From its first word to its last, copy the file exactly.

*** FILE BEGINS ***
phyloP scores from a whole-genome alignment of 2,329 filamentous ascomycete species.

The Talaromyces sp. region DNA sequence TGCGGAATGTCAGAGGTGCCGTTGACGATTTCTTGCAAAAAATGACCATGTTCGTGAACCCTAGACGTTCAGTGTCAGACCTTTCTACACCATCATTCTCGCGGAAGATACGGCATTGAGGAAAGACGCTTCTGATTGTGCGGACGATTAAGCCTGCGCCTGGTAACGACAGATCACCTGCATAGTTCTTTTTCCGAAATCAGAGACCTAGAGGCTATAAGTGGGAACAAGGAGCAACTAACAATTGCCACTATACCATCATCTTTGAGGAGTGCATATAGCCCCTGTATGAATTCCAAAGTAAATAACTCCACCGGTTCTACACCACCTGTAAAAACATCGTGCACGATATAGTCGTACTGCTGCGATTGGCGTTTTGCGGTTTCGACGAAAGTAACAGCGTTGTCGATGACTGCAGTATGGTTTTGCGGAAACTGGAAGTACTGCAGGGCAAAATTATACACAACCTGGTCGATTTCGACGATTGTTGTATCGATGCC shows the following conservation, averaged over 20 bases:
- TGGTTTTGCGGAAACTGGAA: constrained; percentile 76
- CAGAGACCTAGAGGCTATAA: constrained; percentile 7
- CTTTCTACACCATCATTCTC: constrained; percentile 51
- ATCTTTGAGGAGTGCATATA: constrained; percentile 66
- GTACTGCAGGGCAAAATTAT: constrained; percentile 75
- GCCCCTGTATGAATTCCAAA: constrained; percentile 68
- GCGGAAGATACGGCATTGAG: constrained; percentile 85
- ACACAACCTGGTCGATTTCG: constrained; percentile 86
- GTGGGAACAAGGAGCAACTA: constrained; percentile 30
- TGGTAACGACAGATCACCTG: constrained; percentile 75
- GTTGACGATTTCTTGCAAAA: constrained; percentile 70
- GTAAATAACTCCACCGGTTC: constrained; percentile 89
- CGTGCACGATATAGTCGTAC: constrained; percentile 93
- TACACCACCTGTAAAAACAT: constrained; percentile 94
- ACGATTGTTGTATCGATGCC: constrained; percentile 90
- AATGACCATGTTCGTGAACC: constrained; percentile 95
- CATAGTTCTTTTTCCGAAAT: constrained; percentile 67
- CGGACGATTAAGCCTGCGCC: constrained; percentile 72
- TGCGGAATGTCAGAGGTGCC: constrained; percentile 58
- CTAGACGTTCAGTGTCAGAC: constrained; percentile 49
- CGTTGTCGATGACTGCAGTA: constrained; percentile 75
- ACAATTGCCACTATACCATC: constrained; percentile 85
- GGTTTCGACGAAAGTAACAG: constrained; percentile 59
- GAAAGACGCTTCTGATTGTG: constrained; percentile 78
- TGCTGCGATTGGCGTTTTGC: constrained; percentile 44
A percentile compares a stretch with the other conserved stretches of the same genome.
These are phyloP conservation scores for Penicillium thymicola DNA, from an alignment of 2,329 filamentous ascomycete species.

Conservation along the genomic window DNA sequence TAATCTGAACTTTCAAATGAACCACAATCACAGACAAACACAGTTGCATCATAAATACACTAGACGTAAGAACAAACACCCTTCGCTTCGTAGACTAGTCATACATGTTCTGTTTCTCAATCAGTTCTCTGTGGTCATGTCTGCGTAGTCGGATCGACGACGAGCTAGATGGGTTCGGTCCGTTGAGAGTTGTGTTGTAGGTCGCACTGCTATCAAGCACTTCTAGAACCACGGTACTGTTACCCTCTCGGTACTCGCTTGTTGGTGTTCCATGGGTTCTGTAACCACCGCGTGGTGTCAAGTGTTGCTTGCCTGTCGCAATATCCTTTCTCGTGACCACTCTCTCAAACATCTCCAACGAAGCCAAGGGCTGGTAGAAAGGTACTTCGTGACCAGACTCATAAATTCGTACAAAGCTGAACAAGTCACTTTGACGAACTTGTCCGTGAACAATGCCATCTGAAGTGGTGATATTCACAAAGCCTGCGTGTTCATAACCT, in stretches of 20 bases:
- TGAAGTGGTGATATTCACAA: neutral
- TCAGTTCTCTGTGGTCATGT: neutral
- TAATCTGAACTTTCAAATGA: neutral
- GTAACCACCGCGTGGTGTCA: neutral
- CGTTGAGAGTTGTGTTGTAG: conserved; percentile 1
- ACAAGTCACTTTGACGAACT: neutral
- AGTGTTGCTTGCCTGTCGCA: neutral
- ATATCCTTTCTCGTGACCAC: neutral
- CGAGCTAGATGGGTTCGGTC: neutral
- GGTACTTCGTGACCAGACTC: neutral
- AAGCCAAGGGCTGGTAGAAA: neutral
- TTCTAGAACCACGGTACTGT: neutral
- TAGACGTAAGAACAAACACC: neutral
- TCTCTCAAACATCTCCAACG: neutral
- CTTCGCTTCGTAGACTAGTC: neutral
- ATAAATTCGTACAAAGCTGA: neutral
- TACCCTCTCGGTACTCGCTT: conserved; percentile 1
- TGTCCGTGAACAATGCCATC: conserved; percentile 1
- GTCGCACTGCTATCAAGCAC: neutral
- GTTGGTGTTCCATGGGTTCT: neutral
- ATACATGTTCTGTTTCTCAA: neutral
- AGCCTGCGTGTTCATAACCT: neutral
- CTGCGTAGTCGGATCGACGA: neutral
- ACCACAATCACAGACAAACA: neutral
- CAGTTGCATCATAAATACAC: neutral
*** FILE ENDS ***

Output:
phyloP scores from a whole-genome alignment of 2,329 filamentous ascomycete species.

The Talaromyces sp. region DNA sequence TGCGGAATGTCAGAGGTGCCGTTGACGATTTCTTGCAAAAAATGACCATGTTCGTGAACCCTAGACGTTCAGTGTCAGACCTTTCTACACCATCATTCTCGCGGAAGATACGGCATTGAGGAAAGACGCTTCTGATTGTGCGGACGATTAAGCCTGCGCCTGGTAACGACAGATCACCTGCATAGTTCTTTTTCCGAAATCAGAGACCTAGAGGCTATAAGTGGGAACAAGGAGCAACTAACAATTGCCACTATACCATCATCTTTGAGGAGTGCATATAGCCCCTGTATGAATTCCAAAGTAAATAACTCCACCGGTTCTACACCACCTGTAAAAACATCGTGCACGATATAGTCGTACTGCTGCGATTGGCGTTTTGCGGTTTCGACGAAAGTAACAGCGTTGTCGATGACTGCAGTATGGTTTTGCGGAAACTGGAAGTACTGCAGGGCAAAATTATACACAACCTGGTCGATTTCGACGATTGTTGTATCGATGCC shows the following conservation, averaged over 20 bases:
- TGGTTTTGCGGAAACTGGAA: constrained; percentile 76
- CAGAGACCTAGAGGCTATAA: constrained; percentile 7
- CTTTCTACACCATCATTCTC: constrained; percentile 51
- ATCTTTGAGGAGTGCATATA: constrained; percentile 66
- GTACTGCAGGGCAAAATTAT: constrained; percentile 75
- GCCCCTGTATGAATTCCAAA: constrained; percentile 68
- GCGGAAGATACGGCATTGAG: constrained; percentile 85
- ACACAACCTGGTCGATTTCG: constrained; percentile 86
- GTGGGAACAAGGAGCAACTA: constrained; percentile 30
- TGGTAACGACAGATCACCTG: constrained; percentile 75
- GTTGACGATTTCTTGCAAAA: constrained; percentile 70
- GTAAATAACTCCACCGGTTC: constrained; percentile 89
- CGTGCACGATATAGTCGTAC: constrained; percentile 93
- TACACCACCTGTAAAAACAT: constrained; percentile 94
- ACGATTGTTGTATCGATGCC: constrained; percentile 90
- AATGACCATGTTCGTGAACC: constrained; percentile 95
- CATAGTTCTTTTTCCGAAAT: constrained; percentile 67
- CGGACGATTAAGCCTGCGCC: constrained; percentile 72
- TGCGGAATGTCAGAGGTGCC: constrained; percentile 58
- CTAGACGTTCAGTGTCAGAC: constrained; percentile 49
- CGTTGTCGATGACTGCAGTA: constrained; percentile 75
- ACAATTGCCACTATACCATC: constrained; percentile 85
- GGTTTCGACGAAAGTAACAG: constrained; percentile 59
- GAAAGACGCTTCTGATTGTG: constrained; percentile 78
- TGCTGCGATTGGCGTTTTGC: constrained; percentile 44
A percentile compares a stretch with the other conserved stretches of the same genome.
These are phyloP conservation scores for Penicillium thymicola DNA, from an alignment of 2,329 filamentous ascomycete species.

Conservation along the genomic window DNA sequence TAATCTGAACTTTCAAATGAACCACAATCACAGACAAACACAGTTGCATCATAAATACACTAGACGTAAGAACAAACACCCTTCGCTTCGTAGACTAGTCATACATGTTCTGTTTCTCAATCAGTTCTCTGTGGTCATGTCTGCGTAGTCGGATCGACGACGAGCTAGATGGGTTCGGTCCGTTGAGAGTTGTGTTGTAGGTCGCACTGCTATCAAGCACTTCTAGAACCACGGTACTGTTACCCTCTCGGTACTCGCTTGTTGGTGTTCCATGGGTTCTGTAACCACCGCGTGGTGTCAAGTGTTGCTTGCCTGTCGCAATATCCTTTCTCGTGACCACTCTCTCAAACATCTCCAACGAAGCCAAGGGCTGGTAGAAAGGTACTTCGTGACCAGACTCATAAATTCGTACAAAGCTGAACAAGTCACTTTGACGAACTTGTCCGTGAACAATGCCATCTGAAGTGGTGATATTCACAAAGCCTGCGTGTTCATAACCT, in stretches of 20 bases:
- TGAAGTGGTGATATTCACAA: neutral
- TCAGTTCTCTGTGGTCATGT: neutral
- TAATCTGAACTTTCAAATGA: neutral
- GTAACCACCGCGTGGTGTCA: neutral
- CGTTGAGAGTTGTGTTGTAG: conserved; percentile 1
- ACAAGTCACTTTGACGAACT: neutral
- AGTGTTGCTTGCCTGTCGCA: neutral
- ATATCCTTTCTCGTGACCAC: neutral
- CGAGCTAGATGGGTTCGGTC: neutral
- GGTACTTCGTGACCAGACTC: neutral
- AAGCCAAGGGCTGGTAGAAA: neutral
- TTCTAGAACCACGGTACTGT: neutral
- TAGACGTAAGAACAAACACC: neutral
- TCTCTCAAACATCTCCAACG: neutral
- CTTCGCTTCGTAGACTAGTC: neutral
- ATAAATTCGTACAAAGCTGA: neutral
- TACCCTCTCGGTACTCGCTT: conserved; percentile 1
- TGTCCGTGAACAATGCCATC: conserved; percentile 1
- GTCGCACTGCTATCAAGCAC: neutral
- GTTGGTGTTCCATGGGTTCT: neutral
- ATACATGTTCTGTTTCTCAA: neutral
- AGCCTGCGTGTTCATAACCT: neutral
- CTGCGTAGTCGGATCGACGA: neutral
- ACCACAATCACAGACAAACA: neutral
- CAGTTGCATCATAAATACAC: neutral